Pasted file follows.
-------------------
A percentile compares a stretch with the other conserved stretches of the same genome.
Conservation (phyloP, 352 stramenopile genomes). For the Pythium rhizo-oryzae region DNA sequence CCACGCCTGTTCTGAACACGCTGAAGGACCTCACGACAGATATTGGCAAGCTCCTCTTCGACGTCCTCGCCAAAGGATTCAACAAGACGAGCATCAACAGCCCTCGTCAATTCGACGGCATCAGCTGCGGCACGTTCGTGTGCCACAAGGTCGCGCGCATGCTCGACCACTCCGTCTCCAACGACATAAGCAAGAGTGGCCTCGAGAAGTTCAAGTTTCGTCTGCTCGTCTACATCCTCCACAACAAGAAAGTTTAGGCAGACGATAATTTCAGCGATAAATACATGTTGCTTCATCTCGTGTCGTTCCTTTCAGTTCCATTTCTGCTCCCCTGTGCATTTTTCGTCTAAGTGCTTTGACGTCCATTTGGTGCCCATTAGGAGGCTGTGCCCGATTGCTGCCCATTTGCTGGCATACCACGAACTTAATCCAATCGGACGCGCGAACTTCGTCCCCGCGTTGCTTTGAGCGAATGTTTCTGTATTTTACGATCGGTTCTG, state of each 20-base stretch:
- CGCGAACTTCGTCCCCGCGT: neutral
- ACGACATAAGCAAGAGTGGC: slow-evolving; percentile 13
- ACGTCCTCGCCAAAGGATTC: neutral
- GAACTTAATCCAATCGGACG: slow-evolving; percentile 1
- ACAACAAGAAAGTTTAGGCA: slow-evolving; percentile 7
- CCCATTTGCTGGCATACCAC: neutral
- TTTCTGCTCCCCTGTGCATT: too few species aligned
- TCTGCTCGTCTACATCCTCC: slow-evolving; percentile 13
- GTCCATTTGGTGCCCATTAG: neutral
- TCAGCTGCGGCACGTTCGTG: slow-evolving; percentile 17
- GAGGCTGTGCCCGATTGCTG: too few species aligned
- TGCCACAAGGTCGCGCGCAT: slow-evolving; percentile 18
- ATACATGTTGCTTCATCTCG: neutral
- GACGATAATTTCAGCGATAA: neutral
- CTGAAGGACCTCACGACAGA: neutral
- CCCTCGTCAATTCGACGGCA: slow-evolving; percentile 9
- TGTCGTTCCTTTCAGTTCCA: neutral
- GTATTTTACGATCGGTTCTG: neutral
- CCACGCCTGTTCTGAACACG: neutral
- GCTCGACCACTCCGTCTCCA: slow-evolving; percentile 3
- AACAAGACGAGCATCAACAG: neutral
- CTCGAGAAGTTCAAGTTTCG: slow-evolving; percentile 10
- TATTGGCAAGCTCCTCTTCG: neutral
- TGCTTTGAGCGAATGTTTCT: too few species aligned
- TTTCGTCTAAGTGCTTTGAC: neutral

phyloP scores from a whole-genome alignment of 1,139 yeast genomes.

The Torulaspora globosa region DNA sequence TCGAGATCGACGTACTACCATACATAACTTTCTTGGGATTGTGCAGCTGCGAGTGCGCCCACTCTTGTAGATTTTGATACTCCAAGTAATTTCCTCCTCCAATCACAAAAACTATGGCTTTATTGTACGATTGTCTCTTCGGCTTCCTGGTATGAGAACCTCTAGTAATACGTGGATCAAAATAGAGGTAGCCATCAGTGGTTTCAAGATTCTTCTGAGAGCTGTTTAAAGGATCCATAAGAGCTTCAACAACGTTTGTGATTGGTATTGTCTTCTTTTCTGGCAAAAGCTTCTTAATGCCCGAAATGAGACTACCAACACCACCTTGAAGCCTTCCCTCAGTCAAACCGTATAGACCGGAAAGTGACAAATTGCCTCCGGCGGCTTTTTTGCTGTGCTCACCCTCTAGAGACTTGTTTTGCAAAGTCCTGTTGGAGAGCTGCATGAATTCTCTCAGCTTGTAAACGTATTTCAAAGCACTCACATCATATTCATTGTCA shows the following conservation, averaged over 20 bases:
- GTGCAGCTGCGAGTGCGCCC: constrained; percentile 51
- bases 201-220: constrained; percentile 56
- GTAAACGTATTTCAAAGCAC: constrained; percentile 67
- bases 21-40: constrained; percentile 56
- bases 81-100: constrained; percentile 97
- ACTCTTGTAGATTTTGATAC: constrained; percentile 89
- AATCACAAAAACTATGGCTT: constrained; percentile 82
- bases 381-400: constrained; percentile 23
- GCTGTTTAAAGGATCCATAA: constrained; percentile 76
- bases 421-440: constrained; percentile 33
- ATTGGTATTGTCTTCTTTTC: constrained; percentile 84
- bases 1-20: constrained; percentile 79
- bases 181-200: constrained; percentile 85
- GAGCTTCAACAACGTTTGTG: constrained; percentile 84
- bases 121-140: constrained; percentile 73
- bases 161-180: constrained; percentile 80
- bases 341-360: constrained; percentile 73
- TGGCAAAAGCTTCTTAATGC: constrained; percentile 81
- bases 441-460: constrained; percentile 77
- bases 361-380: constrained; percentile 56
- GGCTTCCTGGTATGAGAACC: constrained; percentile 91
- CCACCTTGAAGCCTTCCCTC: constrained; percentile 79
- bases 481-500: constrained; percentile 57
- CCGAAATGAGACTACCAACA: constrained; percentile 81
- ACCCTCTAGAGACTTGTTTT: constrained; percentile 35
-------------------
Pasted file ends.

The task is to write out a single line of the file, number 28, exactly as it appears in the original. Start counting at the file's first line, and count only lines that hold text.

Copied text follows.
phyloP scores from a whole-genome alignment of 1,139 yeast genomes.